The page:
Forgoing the high energy required for mountain climbing we did manage to have some adrenaline fuelled fun nonetheless.On our last day we booked a rafting trip on the Rio Chili, a river of moderate current that snakes its way through one of the nearby gorges that populate the region.Our guide was a twenty-somethinged American who was engaged to a local girl.He was all blonde surfer dude but seemed to know his stuff all the same.Due to the low season it was just the three of us and we navigated through some heart stopping and gut wrenching rapids along the way.One section in particular, the Waterfall, was a grade four drop that had us nearly tipping over into the icy water but we managed to right ourselves at the last minute.It was very wet and a lot of fun.
As with Cuzco, most visitors to Arequipa come with the intention of undertaking at least some of the many hiking opportunities that the rocky region affords.Two of the main expeditions on offer are the Colca and Cotahuasi canyons, the latter being the deeper and more difficult of the two.We settled on the three day Colca trek and the next day were picked up by our guide along with a party of three Germans.After missing out on the Inca Trail we were keen to do some actual hiking but alas the entire first day was essentially a road trip through the dry desert of the canyon country.Fortunately it was extremely informative and we stopped off at some inspiring sites along the way.One of these was an odd collection of rock formations fashioned by years of exposure to the desert winds.They resembled various shapes including a face and a couch (?) but mostly looked like stone teeth set into a rocky jaw.
Another was a rare oasis where hardy famers take their hardier livestock and was crowded with all sorts of South American camelids; llamas, vicunas, alpacas and guanacos, all of them similar in appearance with long legs, hairy bodies and gentle faces.These animals have been used for centuries as pack animals by the Incas and still serve that purpose today.Their wool is highly coveted for clothing while their meat is commonly eaten as part of the Peruvian diet.Alpaca makes for pretty nice steaks, which taste somewhere between chicken and beef but contains less fat than either (so I'm told).
Our journey took us through some of the most desolate country we'd seen yet; dry, featureless desert with a bare minimum of brush and trees.We reached the edge of the canyon around noon and drove down the winding road that took us into the heart, arriving at the principal town of Chivay by lunchtime.This dusty town is in effect the capital of Colca, though we skipped through it to continue on to Yanque where we had lunch.The few towns that survive down here subsist mainly on the agriculture of the surrounding valley, where Inca built terraces can still be plainly seen.The Spanish built many churches in this area in an effort to convert the locals to Christianity, but many of them have suffered from the aftermath of the frequent earthquakes that periodically hit the region.Now there is a ghost town feel to them and any second you expect tumbleweeds to bounce across your path, blown about in the dusty climate by tendrils of dirty winds....It's that kind of place.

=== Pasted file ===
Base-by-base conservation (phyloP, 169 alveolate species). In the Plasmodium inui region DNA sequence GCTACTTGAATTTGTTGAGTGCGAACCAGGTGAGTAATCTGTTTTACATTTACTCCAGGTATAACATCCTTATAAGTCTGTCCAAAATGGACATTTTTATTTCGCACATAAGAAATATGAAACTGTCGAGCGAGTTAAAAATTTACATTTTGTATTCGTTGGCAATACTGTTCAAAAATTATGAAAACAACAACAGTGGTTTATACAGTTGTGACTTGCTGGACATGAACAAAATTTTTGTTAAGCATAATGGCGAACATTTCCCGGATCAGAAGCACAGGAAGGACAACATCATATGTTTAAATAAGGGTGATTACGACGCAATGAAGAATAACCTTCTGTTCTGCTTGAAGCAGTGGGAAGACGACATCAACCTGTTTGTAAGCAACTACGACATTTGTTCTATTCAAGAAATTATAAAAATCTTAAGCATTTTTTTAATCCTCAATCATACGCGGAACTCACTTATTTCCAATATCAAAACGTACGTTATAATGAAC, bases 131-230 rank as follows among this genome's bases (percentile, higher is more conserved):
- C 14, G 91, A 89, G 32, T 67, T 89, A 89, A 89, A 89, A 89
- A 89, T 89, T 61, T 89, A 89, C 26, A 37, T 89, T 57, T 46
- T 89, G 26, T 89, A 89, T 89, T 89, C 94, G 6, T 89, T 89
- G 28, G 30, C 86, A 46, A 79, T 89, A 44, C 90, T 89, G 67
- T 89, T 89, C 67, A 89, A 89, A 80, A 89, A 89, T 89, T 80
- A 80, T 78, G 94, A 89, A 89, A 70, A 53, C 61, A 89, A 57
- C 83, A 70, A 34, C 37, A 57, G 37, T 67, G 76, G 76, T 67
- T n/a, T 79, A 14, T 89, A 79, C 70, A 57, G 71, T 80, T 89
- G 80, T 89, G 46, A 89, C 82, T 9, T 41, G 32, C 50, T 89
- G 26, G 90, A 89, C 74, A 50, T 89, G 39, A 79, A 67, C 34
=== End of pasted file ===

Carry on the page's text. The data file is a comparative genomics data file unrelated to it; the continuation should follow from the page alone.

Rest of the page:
We continued on after lunch, driving through some rough terrain that surprisingly had its fair share of green surroundings.Indeed, at a glance the countryside was almost reminiscient of a blooming Tuscany landscape.Passing through small village after small village, we stopped to photograph each church that seemed to be the only buildings of any real note.Most of them were closed during the day, due to robberies of religious paintings and whatnot in the past.They did provide a nice distraction however, each of them with their own distinct design and character.We took our pics and drove on.
Passing by locals on over worked donkeys along the way, we continued on up the rocky road as it wound its way slowly upward.We stopped at various points, photographing the exquisite panoramic views on offer.This area has been inhabited by many differing cultures over the years, but its the indomitable Inca terraces that are the most visible remnants around now.They transformed what once was inhospitable mountain slopes into easily cultivated land and enabled the Incas to survive in what was otherwise an unlivable region.At one stop our gazes were directed upward to a crevice in the rocks overhead, a place the Incas had built many years before.These 'hanging tombs' were home to long deceased priests and other important figures, their function to obviously deter the pervasive grave robbers (huaqueros) with their difficult to reach location.The grave robbers were more than up to the task, however and had plundered these abandoned sites long ago.
Our final destination on our first day was Cruz del Condor, an outcropping of rock in Colca canyon that is famously home to many Andean condors.Most tours reach it in early morning, but we were here in the early hours of dusk to avoid the crowds.Since sightings aren't guaranteed we held our breaths, but we needn't have worried; several condors were circling overhead, gliding effortlessly on the thermals.They are elegant creatures that belong to more romantic times and somehow seem both out of place and at home here in the canyon.Whatever their own thoughts on the matter, they kept a clear distance from us and never ventured too near.Years of visiting tourist groups probably have that effect.
We ended the day at Cabanconde, another small village not far from Cruz del Condor.This was to be our home for the night and more luxurious lodgings we could not have imagined.Our room was a wide, circular cabin built of solid, painted adobe and enclosed in a roof of thick wooden beams.A double bed that could fit three (if only!) sat in centre and off to the side was an en suite with a sunken bathtub (!).Dinner was served in a restaurant of star quality that wouldn't have looked out of place in the more expensive parts of Cuzco and was predictably delicious.(fresh river salmon if I recall).All this in the depths of a dusty canyon miles from 'civilization'.It was good our first night was so comfortable for our next would be spent in the confined space of a cramped tent down at the real floor of the canyon.But for now we were in heaven.